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3 November 2016
We learn how Unesco is trying to save Thailand’s landmarks from floods, discover Seattle’s innovative way of catching stormwater and head to Lesotho to profile Africa’s biggest water-transfer project. Plus: ‘Water: California’, a new photo series by photographer Mustafah Abdulaziz, commissioned by the Syngenta Photography Award.
3 November 2016
Photo: Seattle Parks
When it rains too much in too short a time Seattle has no choice but to dump raw sewage into its waterways – or else the entire sewer system would back up into people’s homes. But like many other cities across the US, Seattle is trying to change this and in a surprising way.
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Photo: Water: California by Mustafah Abdulaziz
It is estimated that by 2025 about 3.4 billion people across the globe will face water scarcity. With this in mind, photographer Mustafah Abdulaziz embarked on a five-year project, documenting the impact of the crisis across different cultures and countries. His latest series, which has been commissioned by the Syngenta Photography Award, looks at California during its multi-year drought. ‘Water: California’ opens at the National Geographic Museum in Washington on 12 November.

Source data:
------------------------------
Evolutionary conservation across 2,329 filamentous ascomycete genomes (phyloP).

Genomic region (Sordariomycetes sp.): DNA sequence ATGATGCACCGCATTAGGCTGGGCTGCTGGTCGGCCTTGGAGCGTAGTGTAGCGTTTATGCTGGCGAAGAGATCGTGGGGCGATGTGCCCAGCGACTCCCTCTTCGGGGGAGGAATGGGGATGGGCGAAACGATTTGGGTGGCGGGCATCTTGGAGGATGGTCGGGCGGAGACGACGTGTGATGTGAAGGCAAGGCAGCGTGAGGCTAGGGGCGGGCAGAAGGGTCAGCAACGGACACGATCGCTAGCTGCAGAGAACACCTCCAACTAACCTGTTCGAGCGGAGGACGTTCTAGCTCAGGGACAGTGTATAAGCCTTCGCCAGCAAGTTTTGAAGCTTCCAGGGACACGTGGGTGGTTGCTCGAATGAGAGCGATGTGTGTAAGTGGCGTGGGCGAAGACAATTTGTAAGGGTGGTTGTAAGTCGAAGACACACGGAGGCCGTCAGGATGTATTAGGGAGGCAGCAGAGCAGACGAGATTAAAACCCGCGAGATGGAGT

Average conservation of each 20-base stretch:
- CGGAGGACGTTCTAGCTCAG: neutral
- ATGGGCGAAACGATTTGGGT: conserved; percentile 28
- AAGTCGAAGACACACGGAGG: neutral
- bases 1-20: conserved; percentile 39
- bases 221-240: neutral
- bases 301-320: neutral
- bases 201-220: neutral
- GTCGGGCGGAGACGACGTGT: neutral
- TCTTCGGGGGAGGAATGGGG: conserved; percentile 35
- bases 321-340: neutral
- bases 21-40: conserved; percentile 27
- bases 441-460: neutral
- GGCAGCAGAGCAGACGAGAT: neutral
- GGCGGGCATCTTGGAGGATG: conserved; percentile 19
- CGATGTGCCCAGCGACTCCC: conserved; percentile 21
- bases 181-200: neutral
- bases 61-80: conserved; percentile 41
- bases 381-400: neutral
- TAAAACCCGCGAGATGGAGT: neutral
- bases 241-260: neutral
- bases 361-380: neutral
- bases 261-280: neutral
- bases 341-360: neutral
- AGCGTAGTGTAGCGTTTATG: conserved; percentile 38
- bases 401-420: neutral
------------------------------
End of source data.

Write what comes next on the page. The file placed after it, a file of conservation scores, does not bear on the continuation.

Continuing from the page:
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The ancient capital city of Ayutthaya still stands despite devastating floods in 2011 and again this October. This time Unesco got involved, with top-notch conservationists flocking to the city for an international symposium on how to protect its world heritage sites.
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